Why Young People Voted In The General Election

Young people voted for the first time

This year's general election saw a significant rise in young voters and young people actively taking an interest in politics. I was one of these young people. 

Why did young people choose to vote now?

Following on from our post Why Young People Don't Vote, it was clear that young people's enthusiasm and engagement was bubbling away (particularly on social media) ready to boil over in the results of the general election.

As a young person, I can only speak for myself when expressing my reasons why I chose to vote for the first time in this general election.

General election results in accordance to age
General Election Results in Accordance To Age
Firstly, the excitement on social media from my peers was one that I couldn't ignore. Not only was it great to see young people taking an interest in what was happening, they were passionately expressing their own views.

Where I used to switch the television over at any sign of politics thinking 'nothing will change anyway', I was watching interviews with the different party leaders and found myself enthralled in the narrative of the lead-up to the election.

We had a voice and, in my opinion, that voice came was amplified by the various social media platforms we use on a daily basis.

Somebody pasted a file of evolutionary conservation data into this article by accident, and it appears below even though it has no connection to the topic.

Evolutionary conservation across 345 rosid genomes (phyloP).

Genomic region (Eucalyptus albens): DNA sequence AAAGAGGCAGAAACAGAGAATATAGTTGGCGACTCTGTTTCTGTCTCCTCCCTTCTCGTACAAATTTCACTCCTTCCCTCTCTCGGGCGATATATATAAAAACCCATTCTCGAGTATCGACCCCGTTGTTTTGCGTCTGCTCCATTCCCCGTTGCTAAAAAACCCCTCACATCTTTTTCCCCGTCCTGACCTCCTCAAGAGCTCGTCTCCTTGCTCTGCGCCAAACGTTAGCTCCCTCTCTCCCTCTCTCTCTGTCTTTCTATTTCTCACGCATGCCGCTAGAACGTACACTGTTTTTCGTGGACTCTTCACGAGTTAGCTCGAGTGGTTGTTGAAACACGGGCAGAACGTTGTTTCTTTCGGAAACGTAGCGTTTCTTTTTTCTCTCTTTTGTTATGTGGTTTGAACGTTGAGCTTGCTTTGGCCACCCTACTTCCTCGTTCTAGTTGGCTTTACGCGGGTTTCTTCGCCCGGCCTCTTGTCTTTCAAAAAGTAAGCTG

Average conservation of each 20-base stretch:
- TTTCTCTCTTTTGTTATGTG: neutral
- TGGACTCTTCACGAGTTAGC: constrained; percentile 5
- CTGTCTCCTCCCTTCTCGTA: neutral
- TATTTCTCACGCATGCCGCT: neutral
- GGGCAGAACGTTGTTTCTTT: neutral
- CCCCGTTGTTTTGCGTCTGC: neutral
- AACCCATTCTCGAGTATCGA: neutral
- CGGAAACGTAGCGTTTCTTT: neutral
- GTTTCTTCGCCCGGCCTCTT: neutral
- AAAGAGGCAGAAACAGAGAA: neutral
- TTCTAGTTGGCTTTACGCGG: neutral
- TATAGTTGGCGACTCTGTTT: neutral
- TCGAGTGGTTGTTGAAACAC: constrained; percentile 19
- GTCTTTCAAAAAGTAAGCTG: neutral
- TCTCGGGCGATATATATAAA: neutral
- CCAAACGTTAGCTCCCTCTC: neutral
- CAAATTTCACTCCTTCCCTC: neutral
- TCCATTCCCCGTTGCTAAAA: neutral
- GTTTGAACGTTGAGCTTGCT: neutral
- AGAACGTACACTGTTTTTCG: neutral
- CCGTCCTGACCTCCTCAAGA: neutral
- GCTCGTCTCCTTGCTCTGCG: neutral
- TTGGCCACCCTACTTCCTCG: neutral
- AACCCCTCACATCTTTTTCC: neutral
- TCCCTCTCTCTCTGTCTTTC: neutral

I voted by postal vote and urged my peers to remember to vote on the day, something I'd never thought about doing before! On the night of the election, I went to bed hopefully anxious about the results the next day. 

I felt my voice could make a difference

 I was feeling apprehensive because, for the first time, I cared what happened!

We have broken the cycle of:

Breaking the cycle of young people not wanting to vote

It's now clear to politicians that we do care, we have a voice and we are prepared to use that voice to express our concerns. 

The election resulted in a hung parliament meaning the future is still unknown. One thing is clear, though, and that is that young people now understand that by voting, they can make a difference and they can determine their own fate and the fate of the country by doing so.

- Olivia Dedman

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